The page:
During Christmas break of my sophomore year in college, I learned that I was an immediate candidate for valve-sparing aortic root replacement surgery. As I mentally prepared for surgery during the following semester, I experienced the tormenting emotion of being inextricably trapped. To deal with my mounting frustration, all I wanted to do was run and run and run until I could not run any longer. I was consumed by an internal energy that felt like a ball of fire about to explode. The terrible irony was that if I physically did what was required to release this energy, my aorta could rupture or dissect. To prevent this self-injury, I locked myself in my dorm room. I wanted to scream. I wanted to pound my body into the wall. Since I couldn’t do either, I started to paint. I painted the fire that I envisioned enveloping my heart. I depicted my greatest fear, the image that consumed my mind: the rupture of my aortic root.
A week after finals, I headed to a prestigious academic medical center for my surgery. After my operation, however, I was awake in the ICU for more than eight hours without receiving any pain medication. Then I developed a blood clot in my arm. When my chest tubes were removed, I was still anticoagulated. I became weak and could hardly breathe. After a week, I learned that I needed a second open-heart surgery to relieve cardiac tamponade. The next morning, two liters of fluid were removed from my chest cavity. By the time I left the hospital, I had lost so much muscle tone that I could not walk more than 20 feet without sitting down.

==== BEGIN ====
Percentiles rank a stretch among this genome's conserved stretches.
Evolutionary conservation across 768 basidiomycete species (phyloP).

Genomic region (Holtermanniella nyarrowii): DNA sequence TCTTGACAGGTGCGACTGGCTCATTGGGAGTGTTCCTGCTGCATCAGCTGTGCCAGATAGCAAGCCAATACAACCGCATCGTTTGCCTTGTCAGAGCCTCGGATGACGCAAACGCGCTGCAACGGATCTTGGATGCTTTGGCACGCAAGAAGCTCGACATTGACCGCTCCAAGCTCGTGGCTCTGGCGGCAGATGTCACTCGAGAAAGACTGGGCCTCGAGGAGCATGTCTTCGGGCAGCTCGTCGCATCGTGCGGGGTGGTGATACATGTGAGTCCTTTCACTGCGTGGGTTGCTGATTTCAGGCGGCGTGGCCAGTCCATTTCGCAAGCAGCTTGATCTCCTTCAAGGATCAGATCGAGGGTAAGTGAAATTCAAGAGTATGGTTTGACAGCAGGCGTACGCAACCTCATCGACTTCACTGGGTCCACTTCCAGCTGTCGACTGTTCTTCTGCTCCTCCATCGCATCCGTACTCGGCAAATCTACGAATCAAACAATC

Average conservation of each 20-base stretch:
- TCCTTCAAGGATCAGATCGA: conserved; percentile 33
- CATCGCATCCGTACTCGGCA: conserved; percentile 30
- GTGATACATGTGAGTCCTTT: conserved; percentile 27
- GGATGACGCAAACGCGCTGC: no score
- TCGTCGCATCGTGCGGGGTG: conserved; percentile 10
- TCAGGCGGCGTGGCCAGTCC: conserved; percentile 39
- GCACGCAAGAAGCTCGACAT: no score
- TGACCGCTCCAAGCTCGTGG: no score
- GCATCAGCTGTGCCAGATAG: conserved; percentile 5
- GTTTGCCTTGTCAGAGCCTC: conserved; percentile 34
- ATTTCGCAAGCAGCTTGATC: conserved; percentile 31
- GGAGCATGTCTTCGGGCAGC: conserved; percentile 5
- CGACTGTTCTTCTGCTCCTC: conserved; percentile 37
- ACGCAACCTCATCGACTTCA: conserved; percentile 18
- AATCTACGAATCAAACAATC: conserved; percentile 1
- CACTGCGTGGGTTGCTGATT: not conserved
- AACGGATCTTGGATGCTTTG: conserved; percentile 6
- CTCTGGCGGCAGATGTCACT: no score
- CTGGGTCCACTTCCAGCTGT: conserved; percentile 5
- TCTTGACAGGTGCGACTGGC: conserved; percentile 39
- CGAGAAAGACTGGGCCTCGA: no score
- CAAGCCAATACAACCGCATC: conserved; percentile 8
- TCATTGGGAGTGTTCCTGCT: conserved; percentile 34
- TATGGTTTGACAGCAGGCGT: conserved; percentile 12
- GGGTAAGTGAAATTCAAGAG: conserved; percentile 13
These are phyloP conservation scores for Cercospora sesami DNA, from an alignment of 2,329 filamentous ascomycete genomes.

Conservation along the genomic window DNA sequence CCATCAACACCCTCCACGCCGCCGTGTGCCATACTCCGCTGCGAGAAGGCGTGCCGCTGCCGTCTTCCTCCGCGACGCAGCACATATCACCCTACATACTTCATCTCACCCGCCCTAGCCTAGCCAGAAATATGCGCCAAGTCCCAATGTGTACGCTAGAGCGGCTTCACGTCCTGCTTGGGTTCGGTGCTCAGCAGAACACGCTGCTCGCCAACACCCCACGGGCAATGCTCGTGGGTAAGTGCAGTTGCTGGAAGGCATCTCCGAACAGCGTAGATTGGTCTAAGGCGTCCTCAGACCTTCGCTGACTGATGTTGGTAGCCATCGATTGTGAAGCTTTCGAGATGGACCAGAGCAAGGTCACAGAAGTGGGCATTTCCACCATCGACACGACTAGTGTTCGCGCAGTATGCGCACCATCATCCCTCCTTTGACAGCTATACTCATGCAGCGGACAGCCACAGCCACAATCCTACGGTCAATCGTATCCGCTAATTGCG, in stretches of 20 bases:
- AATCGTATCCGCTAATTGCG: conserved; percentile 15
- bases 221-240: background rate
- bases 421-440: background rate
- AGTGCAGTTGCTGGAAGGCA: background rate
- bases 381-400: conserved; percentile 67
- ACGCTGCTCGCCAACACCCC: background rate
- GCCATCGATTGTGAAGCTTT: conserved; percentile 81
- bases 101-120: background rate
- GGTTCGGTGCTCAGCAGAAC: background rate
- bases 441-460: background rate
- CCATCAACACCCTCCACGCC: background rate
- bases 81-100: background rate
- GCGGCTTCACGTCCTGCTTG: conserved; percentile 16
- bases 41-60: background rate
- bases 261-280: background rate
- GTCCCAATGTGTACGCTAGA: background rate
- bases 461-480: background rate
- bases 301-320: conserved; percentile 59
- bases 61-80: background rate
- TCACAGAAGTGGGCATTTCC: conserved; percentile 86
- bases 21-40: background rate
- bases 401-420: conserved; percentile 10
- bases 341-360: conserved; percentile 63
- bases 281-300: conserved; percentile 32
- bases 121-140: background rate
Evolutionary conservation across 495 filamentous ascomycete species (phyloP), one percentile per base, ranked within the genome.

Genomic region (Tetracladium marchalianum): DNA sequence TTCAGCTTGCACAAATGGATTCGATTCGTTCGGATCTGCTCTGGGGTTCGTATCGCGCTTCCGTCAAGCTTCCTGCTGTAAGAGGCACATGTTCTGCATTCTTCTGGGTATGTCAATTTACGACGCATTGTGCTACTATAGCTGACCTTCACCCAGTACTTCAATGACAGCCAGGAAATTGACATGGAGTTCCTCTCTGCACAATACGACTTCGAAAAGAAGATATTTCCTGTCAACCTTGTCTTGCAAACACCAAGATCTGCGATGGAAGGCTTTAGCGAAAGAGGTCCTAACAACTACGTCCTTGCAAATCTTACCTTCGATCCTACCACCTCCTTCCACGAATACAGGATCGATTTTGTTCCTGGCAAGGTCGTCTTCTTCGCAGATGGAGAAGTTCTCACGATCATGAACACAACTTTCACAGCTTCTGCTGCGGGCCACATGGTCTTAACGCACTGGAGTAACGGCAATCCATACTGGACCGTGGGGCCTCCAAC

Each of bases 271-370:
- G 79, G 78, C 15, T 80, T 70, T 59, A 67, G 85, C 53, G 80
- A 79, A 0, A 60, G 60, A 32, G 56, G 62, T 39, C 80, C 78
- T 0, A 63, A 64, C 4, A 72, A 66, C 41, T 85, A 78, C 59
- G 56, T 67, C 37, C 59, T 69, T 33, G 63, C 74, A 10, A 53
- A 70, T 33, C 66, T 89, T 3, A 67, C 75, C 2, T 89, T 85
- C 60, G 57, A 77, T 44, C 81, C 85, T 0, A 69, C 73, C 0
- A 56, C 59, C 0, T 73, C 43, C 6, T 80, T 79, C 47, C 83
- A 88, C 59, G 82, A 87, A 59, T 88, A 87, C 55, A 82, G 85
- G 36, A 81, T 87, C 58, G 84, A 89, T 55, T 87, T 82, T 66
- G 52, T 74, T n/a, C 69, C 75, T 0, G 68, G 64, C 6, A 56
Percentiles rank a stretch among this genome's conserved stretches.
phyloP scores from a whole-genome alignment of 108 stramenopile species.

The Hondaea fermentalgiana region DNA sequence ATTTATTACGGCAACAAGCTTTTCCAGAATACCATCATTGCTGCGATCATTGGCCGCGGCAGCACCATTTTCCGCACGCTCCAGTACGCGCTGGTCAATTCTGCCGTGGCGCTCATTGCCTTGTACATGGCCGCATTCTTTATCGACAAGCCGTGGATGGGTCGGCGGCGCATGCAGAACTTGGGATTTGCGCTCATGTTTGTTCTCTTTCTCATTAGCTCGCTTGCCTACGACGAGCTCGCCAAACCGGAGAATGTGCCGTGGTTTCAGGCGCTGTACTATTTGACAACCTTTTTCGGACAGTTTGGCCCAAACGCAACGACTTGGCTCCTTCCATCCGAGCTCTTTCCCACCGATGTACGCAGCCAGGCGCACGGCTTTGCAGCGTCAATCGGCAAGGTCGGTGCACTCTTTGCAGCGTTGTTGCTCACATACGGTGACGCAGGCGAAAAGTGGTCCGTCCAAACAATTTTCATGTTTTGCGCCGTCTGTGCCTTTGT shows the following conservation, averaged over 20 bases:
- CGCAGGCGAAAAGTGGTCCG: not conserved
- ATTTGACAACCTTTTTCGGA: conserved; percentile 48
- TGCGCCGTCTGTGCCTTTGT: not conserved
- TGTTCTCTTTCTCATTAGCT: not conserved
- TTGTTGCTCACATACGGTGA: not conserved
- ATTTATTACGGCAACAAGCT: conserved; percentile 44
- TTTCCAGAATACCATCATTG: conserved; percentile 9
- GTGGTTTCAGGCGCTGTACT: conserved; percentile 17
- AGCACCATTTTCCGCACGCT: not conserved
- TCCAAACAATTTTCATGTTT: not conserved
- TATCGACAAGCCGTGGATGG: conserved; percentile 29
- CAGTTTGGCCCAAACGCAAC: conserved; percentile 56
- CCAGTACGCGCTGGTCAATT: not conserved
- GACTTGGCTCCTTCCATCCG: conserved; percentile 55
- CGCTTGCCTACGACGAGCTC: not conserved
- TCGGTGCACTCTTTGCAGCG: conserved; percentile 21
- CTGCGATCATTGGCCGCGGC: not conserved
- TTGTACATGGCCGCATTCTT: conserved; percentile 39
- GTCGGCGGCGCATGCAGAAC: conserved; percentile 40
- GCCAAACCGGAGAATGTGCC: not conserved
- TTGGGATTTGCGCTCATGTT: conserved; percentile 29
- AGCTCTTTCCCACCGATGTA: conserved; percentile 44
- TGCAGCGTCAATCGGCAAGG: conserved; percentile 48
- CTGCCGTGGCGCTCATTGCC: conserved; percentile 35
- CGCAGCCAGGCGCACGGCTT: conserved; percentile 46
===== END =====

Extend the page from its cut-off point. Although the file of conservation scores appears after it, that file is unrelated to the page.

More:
After this experience, I understand the limitations of science. I know that medical treatment cannot make everything perfect. However, I also realize that an important part of a physician’s role is to make life a little easier for patients. A physician can do much more than treat the physical reality of a disease. My greatest fear during the event was not death; my greatest fear was being alone. A physician may not be able to fix every problem for a patient, but the physician can always ease the patient’s burden by simply being present in the patient’s life.
During my first month of medical school, I stood by the operating table to witness an open-heart surgery. Most people would not recognize me as the same person whose body was on the edge of death only a few years ago. I breathe and exercise with the security of knowing that I no longer have a time bomb ticking in my chest. Because of the efforts of my surgeon and the lifelong care provided by my cardiologist, my aortic valve was spared. Most important, I have a strong and healthy body that will enable me to serve others. The terrible realities of my past will help me prevent similar realities for my patients in the future.